Buena Vista College (which became Buena Vista University in 1995) was founded by the Presbyterian Church (USA) in 1891. The college was first granted accreditation by the North Central Association of Colleges and Secondary Schools in 1952. A graduate program in education received accreditation in 1995, initiating a transition from a college to a university.
Over time, the campus has grown from four buildings in a small area to nearly two dozen buildings which cover a handful of blocks along the shores of Storm Lake. The first college building, known as “Old Main,” was opened in 1892 and was the primary building on campus until it was destroyed by fire in 1956. Around that time, a major expansion program was initiated with construction of three residence halls, a science building, physical education complex, library, campus center, an auditorium, and a classroom-administration building during the 1950s and 1960s.
The college launched a new era in May 1980 when it received an anonymous $18 million gift. Five years later, the anonymous donor was revealed as the Harold Walter Siebens School of Business/Siebens Forum (HWSSOB/SF) was dedicated in the name of the benefactor. This gift started the creation of a competitive college endowment, which supported physical construction and renovation, as well as further development of regionally-recognized academic programs. It made possible such distinctive programs as the William W. Siebens American Heritage Lecture Series and the Academic & Cultural Events Series (ACES). The HWSSOB/SF is currently undergoing a renovation to create a more student-focused space. Upon completion in December, students will have lounges, more modern classrooms, a state-of-the-art dining hall, a ticker tape trading room for business majors, and a renovated bookstore.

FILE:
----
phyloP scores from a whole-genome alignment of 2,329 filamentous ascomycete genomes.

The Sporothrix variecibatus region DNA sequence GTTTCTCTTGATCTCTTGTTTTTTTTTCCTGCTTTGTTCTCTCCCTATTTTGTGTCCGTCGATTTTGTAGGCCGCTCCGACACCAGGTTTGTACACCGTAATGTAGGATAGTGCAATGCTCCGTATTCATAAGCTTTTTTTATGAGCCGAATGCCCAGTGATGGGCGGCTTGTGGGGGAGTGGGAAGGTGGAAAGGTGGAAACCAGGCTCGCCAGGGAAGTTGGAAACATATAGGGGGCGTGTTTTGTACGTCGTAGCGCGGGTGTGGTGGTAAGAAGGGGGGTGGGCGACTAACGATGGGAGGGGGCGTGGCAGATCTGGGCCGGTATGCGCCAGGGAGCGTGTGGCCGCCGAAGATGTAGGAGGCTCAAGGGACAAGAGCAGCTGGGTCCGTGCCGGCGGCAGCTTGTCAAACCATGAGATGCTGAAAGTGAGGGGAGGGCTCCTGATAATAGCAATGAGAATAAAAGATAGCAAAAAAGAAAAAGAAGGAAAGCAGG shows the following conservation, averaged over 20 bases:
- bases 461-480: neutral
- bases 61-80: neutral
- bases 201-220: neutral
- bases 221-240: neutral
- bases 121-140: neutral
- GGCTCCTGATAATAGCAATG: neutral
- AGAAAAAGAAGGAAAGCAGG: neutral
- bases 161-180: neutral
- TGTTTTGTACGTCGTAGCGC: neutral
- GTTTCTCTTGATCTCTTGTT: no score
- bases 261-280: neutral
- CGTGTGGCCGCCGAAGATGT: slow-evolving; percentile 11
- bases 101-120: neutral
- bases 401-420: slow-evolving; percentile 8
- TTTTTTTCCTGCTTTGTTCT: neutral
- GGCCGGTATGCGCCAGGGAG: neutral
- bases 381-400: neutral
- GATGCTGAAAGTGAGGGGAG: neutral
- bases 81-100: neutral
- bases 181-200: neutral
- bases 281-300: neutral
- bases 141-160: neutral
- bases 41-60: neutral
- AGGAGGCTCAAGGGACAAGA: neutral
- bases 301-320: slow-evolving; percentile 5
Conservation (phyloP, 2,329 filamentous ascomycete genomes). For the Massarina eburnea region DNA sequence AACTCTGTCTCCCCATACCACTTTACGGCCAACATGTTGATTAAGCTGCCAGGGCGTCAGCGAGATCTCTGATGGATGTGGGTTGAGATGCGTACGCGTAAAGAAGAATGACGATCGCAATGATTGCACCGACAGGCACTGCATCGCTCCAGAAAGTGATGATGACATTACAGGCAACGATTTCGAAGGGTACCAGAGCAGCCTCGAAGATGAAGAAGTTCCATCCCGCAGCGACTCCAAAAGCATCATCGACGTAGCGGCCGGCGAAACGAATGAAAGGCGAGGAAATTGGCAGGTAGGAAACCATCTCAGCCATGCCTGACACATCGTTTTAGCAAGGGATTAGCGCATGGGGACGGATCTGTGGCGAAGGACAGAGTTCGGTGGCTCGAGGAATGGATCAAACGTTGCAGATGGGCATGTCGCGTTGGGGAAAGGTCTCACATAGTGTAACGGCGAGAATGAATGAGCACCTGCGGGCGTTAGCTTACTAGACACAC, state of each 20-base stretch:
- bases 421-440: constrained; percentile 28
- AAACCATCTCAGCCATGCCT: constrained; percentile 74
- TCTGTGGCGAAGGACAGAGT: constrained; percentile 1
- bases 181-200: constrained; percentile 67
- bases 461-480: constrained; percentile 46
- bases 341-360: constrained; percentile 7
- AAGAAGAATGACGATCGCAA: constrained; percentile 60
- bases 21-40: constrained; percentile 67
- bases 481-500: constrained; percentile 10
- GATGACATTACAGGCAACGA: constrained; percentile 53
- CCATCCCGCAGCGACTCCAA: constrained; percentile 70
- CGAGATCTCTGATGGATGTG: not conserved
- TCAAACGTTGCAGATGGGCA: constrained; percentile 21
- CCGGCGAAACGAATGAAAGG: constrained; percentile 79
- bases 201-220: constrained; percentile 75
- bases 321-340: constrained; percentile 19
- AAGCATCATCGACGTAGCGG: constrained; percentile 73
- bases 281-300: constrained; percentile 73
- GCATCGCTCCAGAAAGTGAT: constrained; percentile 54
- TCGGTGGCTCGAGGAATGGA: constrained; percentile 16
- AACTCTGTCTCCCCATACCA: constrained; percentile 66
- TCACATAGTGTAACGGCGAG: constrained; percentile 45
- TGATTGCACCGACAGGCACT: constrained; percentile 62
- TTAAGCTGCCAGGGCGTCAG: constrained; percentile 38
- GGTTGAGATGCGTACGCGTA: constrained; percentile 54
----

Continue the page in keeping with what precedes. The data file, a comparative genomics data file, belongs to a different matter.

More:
An institutional self-study indicated the need to strengthen the college library and information resources, leading to construction of the Library and Information Technology Center in 1994-95. In 2001, the $9.5 million Lamberti Recreation Center opened, featuring three multipurpose courts and a six-lane, 200-meter indoor track. In 2004, BVU dedicated the state-of-the-art, $70,000-square foot Estelle Siebens Science Center. Four years later, renovations to the old science building were completed and the building was rededicated as the Social Sciences & Art Hall with an attached Center for Ceramics and Sculpture. In 2012, a major renovation of Pierce/White residence halls was completed, including new furniture, upgraded lighting, a multipurpose space, elevator, and a new entrance.
Throughout the years, BVU has recognized needs and trends and adapted to meet them. In the mid-70s, the institution opened its first satellite location to help serve the needs of non-traditional students who could not attend classes in Storm Lake. Today, there are locations across the state of Iowa, as well as an online program for expanded learning opportunities. Graduate students benefit from several online options as well. In 2000, BVU became the nation’s first “wireless community” by providing laptops to all full-time students and faculty on the Storm Lake campus with the ability to connect to the campus-wide wireless network. Since then, BVU has built on civic engagement opportunities to create a greater atmosphere for community and campus service and involvement. Students have learned what it means to be global citizens and travel the world through professor-led academic ventures. Students also will soon benefit from a marching and pep band program, as well as an Institute for Agriculture, Food, and Resource management feature programs in ag-business and ag-science in Fall 2019.